Big Firm Services with

Small Firm Personal Attention

Four common documents to include in your estate plan

On Behalf of | Sep 26, 2021 | estate planning |

Raising a family can be one of life’s greatest joys, and this joy only continues once grandchildren are born. You may have worked hard at your job while raising your children to provide for their needs and give them all the opportunities you possibly could. Now you are retired in Arnold and are enjoying a more relaxed life and time with your grandchildren.

But have you considered what the future for your loved ones will be should you suddenly pass away? You may think that your assets will just be passed on to your loved ones without any action on your part and in a way this is true. If you do not have an estate plan, Maryland law will dictate who is to inherit your assets, and this could possibly leave out relatives, friends or charities you would have liked to see inherit something. It is better to be prepared with a well-rounded estate plan drafted sooner rather than later. What should you include in your estate plan? The following are four common documents people include in their estate plan to ensure their wishes both at the end of their life and after their death are met.

Document 1: A will

A will forms the cornerstone of a well-rounded estate plan. In a will you can lay out who is to inherit which assets upon your death. Your will allows you to leave an inheritance to whomever you wish, something that cannot happen if you die intestate. In addition, in your will you can appoint a person you trust to serve as the executor of your estate. An executor is tasked with carrying out the terms of your will. If you do not have a will, the state decides who will administer your estate.

Document 2: A trust

Sometimes having a will is not enough to ensure your assets are passed on as you wish. A trust is a more complex estate planning document. Like a will, it can lay out who is to inherit what. However, in a trust you can ensure that these assets will be available to pass on once you pass as these assets will have been placed in the possession of the trust during your lifetime. In addition, you can place contingencies on a person’s inheritance in a trust. For example, you may want a loved one to graduate college or reach a certain age before inheriting. Trusts can offer more protections and options than a simple will can.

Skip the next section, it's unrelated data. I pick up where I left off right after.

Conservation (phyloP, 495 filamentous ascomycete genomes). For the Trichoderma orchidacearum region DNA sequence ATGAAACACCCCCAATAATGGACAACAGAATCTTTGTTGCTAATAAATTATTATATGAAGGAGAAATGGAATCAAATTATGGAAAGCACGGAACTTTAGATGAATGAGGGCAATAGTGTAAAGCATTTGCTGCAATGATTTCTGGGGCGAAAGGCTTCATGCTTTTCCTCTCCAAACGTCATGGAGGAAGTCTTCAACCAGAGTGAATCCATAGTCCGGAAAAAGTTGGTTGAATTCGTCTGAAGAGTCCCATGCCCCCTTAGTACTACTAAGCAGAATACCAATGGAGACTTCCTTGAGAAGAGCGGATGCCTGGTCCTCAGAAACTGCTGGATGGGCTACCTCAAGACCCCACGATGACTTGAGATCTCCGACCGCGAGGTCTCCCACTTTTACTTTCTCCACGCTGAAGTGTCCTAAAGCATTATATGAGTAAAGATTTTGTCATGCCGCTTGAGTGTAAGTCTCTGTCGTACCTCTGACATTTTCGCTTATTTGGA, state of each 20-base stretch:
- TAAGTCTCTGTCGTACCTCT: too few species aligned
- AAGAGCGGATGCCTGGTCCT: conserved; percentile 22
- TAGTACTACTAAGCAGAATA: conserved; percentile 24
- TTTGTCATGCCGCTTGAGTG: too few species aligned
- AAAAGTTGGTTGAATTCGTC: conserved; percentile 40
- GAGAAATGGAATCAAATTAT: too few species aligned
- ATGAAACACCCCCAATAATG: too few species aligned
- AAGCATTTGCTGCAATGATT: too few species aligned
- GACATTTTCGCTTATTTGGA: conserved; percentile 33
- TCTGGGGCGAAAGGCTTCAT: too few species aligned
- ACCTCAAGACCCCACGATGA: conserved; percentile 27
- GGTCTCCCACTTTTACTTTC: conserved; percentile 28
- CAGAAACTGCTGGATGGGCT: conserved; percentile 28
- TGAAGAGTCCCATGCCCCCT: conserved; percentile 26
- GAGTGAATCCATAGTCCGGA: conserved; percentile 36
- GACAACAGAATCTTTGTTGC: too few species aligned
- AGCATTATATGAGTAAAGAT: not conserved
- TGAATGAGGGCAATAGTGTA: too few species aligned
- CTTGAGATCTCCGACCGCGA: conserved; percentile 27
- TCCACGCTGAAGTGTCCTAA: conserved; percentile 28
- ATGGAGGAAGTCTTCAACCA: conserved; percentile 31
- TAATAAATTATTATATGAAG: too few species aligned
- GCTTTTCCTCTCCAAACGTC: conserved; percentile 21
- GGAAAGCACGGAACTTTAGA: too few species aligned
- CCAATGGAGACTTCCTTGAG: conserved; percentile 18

Document 3: Power of attorney

There are two types of power of attorney that you will want to include in your estate plan. One is a medical power of attorney. The person designated as medical power of attorney has the right to make health care decisions on your behalf should you become incapacitated. The second is a financial power of attorney. The person designated as financial power of attorney will manage your assets and financial affairs should you become incapacitated. If you do not have power of attorney documents, the state will decide who will fulfill these roles and it can cause a lot of confusion and heartache for your loved ones during what is a difficult time.

Document 4: A living will

The fourth document that is often included in an estate plan is a living will. A living will is different from a last will and testament. In a living will you will outline what kind of end-of-life care you prefer. For example, if you are in a coma and are brain dead do you want to be placed on a ventilator or feeding tube? Or if you are in cardiac arrest, do you want CPR performed. Some people want every life-saving measure performed others believe that they would prefer to simply pass on. This is a very personal decision, so you will want to ensure you have it outlined in a legally enforceable document.

Learn more about estate planning

It is understandable if all this information sounds overwhelming. Estate planning is not always as easy as it may seem, especially if you have many assets or other complex life situations that necessitate a detailed, comprehensive estate plan. Do-it-yourself boilerplate estate plans often do not achieve the goals they set out to meet and can even cause problems down the road. Fortunately, those in Arnold who are ready to begin their estate planning journey can seek assistance along the way.

FindLaw Network